During Ayim’s playing career, her days were filled with playing, practicing and training, along with plenty of personal development and mentorship squeezed in wherever possible. Though her days now take place in London, Ontario, where she has moved back to her hometown, she’s as busy as ever. Working in high performance, Ayim is mentoring and coaching students at Smith School of Business, as well as the University of Toronto’s Reach Alliance program, and McGil’s McBain Scholars, while also as serving as one of RBC’s Olympians, taking on speaking engagements and managing fellow RBC Olympians in the Southwestern region of Ontario. She spends much of her own work day working with business and medical students as they navigate the beginning of their own careers.

“What really excites me is connecting with people,” Ayim said. “I know we're still in the virtual sphere, and I'm excited for that to slowly, but surely shift to [being] in person, but right now, I'm really enjoying connecting with people in this area of high performance. I’m working with this group of ambitious but purposeful people who are really excited about being intentional about the way they move through the world and the way they lead and create teams. Coaching and helping people and supporting them through that process is really, really valuable, and I really enjoy it.”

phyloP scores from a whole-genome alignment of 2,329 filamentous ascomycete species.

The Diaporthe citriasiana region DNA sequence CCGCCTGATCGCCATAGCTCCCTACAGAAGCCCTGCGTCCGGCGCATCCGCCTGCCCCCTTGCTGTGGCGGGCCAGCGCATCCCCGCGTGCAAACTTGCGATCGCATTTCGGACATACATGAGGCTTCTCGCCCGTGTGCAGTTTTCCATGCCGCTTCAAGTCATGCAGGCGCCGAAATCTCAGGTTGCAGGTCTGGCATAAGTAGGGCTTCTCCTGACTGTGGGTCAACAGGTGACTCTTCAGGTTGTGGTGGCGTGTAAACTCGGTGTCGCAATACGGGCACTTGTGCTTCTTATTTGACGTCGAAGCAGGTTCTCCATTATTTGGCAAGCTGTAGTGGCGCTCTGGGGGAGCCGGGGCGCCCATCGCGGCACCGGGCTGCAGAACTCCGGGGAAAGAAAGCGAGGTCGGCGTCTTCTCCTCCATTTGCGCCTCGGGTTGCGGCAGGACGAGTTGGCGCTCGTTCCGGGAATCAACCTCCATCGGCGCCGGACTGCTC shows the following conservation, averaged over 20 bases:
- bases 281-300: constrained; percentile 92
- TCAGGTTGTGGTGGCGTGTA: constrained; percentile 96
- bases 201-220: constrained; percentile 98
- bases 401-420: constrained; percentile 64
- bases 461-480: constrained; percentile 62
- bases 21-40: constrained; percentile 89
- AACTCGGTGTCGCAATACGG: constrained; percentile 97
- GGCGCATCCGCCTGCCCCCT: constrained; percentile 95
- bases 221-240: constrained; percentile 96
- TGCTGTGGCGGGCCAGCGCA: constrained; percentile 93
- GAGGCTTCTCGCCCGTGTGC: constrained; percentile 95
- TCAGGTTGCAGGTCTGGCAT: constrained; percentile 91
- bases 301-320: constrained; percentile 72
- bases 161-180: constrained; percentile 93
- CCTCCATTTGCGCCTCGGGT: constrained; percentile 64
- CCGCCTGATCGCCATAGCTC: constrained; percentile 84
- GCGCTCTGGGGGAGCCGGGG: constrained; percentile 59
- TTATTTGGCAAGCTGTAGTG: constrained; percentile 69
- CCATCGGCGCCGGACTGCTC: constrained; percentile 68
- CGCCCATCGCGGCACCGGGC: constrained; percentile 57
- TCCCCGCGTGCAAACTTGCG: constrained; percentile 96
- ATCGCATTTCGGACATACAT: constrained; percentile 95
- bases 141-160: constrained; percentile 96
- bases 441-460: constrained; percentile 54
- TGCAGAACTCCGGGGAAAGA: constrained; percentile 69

The list of people and organizations who are happy to have Ayim back in Canada full-time is a long one. Just this week, Ayim was one of six athletes honoured at Scotiabank Arena as the Raptors faced the Memphis Grizzlies on Canada Basketball night. Standing alongside Glen Grunwald, Jevohn Shepherd, Joel Anthony and Brady Heslip, Ayim once again got to hear the roar of an arena showing their appreciation for all that she has given to the game over her career.

Though there has been an adjustment period as Ayim gets used to her new routine, it feels right. Ayim is happy to be home.

“I'm so thankful that I feel at peace with my position,” she said. “[I love that] I am at home with my family and friends and my support system in Canada.”